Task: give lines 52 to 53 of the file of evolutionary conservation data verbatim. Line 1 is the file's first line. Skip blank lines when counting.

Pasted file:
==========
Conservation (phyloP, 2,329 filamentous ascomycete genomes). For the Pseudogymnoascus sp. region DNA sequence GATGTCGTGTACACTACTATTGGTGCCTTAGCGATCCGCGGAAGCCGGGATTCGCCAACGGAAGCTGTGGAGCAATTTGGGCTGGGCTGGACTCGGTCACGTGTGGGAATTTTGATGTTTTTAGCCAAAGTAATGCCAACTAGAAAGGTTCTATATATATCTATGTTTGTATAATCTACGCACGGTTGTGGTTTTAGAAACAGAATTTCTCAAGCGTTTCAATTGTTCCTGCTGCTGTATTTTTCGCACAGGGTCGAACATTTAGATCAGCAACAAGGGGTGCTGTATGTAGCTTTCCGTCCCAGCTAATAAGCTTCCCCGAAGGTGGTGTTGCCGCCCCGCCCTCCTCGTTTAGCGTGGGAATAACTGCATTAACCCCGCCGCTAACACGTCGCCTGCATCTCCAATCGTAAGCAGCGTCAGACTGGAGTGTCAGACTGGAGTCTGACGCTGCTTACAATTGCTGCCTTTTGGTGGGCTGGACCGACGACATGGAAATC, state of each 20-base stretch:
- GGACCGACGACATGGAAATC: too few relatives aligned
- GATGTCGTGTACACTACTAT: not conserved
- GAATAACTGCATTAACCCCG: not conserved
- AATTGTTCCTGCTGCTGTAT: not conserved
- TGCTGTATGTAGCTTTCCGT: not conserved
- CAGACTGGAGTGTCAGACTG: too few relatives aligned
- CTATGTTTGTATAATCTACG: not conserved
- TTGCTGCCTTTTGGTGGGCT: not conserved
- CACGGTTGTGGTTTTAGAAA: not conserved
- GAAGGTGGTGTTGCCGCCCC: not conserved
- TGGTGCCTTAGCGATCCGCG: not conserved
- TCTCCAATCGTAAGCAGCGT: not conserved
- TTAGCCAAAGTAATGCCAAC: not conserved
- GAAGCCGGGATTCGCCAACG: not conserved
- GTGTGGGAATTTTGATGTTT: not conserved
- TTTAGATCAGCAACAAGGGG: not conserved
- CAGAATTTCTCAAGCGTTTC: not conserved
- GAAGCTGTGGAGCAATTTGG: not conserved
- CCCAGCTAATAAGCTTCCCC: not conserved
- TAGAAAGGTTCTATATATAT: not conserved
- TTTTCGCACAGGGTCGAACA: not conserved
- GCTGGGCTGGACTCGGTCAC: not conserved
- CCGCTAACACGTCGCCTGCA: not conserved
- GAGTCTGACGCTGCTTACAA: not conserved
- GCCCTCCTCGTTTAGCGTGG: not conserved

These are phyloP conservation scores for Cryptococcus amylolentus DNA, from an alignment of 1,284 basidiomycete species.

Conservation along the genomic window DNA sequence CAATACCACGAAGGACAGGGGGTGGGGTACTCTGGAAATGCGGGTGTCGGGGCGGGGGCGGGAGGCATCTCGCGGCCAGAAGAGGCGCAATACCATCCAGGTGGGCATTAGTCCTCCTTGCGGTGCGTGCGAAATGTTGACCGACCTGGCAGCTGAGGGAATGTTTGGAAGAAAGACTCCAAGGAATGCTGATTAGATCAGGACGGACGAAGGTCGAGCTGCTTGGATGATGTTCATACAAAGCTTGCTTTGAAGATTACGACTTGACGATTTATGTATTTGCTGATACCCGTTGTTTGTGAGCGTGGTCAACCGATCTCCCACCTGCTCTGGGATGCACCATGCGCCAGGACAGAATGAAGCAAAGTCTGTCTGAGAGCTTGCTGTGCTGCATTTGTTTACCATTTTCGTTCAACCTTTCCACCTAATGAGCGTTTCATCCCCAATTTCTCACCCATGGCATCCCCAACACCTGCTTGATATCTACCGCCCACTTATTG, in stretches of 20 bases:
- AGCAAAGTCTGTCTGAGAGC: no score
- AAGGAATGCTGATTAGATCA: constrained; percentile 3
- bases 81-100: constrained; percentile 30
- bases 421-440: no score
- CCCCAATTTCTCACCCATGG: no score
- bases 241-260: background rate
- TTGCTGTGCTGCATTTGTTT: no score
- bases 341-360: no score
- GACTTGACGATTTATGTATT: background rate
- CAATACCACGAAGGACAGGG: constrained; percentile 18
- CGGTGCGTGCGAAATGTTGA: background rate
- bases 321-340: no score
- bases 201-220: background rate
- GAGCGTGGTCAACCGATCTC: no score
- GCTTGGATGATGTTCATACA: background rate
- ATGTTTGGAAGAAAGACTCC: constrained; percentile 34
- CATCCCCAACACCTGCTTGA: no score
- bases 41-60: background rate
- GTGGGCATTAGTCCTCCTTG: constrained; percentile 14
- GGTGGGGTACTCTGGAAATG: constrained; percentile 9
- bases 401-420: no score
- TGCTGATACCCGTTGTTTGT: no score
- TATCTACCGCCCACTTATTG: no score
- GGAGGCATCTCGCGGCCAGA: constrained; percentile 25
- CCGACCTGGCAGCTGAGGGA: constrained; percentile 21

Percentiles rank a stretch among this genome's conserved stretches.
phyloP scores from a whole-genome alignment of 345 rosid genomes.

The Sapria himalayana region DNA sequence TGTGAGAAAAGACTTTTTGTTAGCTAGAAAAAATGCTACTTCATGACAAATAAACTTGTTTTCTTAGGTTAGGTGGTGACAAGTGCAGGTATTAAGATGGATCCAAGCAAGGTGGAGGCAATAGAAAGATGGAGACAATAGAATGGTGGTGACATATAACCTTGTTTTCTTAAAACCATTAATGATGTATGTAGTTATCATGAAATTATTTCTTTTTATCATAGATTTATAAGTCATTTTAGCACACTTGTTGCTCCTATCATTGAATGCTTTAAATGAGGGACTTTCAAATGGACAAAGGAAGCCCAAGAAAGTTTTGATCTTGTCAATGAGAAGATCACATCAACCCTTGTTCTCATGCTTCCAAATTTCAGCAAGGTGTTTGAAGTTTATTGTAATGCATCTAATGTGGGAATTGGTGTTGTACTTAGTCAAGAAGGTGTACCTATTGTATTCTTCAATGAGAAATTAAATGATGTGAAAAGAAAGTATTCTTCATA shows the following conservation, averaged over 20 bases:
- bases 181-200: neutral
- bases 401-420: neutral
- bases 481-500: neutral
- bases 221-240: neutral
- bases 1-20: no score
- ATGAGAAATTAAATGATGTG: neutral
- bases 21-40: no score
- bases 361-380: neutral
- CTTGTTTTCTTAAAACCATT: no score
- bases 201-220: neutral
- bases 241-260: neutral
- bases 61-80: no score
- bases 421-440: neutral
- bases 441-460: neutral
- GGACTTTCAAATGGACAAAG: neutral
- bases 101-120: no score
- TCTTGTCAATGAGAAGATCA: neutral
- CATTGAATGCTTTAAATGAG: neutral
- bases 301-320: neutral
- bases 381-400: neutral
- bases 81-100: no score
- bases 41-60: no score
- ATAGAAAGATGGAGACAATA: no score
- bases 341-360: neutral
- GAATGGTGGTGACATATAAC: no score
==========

- GGAGGCATCTCGCGGCCAGA: constrained; percentile 25
- CCGACCTGGCAGCTGAGGGA: constrained; percentile 21